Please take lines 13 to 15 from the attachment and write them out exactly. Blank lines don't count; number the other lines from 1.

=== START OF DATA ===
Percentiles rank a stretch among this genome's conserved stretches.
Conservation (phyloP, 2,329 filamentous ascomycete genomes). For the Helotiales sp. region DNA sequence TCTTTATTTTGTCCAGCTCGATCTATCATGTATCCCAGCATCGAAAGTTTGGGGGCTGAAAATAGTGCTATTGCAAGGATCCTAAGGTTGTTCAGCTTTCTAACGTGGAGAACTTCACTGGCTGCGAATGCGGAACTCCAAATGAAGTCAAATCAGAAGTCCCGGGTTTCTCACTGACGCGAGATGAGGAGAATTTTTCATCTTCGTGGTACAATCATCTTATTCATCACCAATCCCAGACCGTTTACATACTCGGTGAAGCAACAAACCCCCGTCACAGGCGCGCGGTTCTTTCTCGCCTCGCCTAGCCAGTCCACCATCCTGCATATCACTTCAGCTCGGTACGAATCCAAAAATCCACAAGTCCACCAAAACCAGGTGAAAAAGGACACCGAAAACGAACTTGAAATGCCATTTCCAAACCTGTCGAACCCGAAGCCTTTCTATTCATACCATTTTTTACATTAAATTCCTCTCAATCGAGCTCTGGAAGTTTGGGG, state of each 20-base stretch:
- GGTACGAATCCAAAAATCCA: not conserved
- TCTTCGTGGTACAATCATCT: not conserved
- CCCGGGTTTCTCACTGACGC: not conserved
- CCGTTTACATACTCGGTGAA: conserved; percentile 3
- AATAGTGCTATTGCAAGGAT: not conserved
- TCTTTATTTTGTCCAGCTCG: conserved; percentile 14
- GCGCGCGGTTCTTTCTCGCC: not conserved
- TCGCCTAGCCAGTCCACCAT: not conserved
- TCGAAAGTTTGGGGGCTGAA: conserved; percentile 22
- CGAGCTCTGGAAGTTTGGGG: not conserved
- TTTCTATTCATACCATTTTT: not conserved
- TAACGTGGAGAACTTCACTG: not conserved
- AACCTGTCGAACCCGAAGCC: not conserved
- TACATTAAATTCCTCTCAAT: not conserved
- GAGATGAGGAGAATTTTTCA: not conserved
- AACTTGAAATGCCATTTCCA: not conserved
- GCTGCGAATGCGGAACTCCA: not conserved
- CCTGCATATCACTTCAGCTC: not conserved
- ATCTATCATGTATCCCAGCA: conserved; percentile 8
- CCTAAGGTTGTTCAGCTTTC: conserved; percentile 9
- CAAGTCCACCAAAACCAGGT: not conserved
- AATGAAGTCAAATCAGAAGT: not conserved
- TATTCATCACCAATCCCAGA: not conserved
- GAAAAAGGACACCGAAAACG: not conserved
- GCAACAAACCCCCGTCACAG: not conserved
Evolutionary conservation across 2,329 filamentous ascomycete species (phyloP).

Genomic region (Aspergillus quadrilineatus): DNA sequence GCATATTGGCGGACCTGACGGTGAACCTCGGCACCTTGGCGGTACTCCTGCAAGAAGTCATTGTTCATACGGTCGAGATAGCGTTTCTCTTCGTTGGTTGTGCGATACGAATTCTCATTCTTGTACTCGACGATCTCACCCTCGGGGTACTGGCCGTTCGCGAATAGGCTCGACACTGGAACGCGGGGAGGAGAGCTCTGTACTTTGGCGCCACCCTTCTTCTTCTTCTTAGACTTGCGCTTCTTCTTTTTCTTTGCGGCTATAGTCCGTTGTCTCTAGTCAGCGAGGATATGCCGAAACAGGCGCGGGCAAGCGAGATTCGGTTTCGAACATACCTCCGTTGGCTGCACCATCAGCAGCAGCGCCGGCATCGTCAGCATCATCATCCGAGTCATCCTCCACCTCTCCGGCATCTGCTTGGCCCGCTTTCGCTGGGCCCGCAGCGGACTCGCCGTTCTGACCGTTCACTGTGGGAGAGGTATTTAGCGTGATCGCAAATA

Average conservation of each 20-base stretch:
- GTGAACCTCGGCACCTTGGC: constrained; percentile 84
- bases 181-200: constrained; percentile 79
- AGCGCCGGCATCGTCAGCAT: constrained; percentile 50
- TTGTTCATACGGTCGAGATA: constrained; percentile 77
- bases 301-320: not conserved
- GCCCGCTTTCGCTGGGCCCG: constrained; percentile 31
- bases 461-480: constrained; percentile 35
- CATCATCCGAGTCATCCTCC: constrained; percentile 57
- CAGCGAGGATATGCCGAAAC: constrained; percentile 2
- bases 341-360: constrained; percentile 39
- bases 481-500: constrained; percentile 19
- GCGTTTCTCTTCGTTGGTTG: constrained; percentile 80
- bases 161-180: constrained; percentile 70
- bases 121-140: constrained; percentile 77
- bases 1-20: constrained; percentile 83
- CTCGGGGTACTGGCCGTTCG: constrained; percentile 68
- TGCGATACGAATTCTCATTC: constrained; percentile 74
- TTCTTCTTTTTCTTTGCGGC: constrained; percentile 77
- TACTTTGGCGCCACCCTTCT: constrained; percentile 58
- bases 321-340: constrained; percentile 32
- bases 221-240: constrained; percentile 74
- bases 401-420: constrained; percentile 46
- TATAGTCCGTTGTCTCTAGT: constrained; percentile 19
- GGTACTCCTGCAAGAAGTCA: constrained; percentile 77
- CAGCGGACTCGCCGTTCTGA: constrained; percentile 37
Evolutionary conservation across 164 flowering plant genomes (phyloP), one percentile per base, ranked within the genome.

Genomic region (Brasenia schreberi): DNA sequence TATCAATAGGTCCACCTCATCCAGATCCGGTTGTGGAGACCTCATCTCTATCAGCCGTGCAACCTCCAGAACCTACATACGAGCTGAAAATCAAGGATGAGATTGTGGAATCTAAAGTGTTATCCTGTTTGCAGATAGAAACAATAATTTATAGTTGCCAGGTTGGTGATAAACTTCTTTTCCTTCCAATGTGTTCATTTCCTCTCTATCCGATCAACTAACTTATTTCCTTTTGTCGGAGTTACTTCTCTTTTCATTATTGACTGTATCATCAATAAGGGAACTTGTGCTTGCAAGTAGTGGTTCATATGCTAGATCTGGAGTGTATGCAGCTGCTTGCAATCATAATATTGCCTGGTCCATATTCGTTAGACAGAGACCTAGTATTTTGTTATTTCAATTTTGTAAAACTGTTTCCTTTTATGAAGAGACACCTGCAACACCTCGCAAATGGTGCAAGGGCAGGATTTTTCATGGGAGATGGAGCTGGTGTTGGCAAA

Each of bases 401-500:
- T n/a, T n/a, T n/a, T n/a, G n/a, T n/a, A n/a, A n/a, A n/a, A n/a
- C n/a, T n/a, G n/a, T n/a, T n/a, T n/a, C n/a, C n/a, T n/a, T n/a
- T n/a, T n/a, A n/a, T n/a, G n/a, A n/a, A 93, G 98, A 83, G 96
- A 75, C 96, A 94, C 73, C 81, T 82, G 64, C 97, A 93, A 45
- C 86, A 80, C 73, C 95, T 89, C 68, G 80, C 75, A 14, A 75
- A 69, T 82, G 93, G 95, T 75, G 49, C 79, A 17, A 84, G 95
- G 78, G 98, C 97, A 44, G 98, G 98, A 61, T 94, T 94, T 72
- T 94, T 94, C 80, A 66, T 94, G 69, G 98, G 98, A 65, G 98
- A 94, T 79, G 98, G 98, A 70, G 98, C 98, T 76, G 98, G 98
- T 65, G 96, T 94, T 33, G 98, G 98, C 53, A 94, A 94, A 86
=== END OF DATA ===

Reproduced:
- TTTCTATTCATACCATTTTT: not conserved
- TAACGTGGAGAACTTCACTG: not conserved
- AACCTGTCGAACCCGAAGCC: not conserved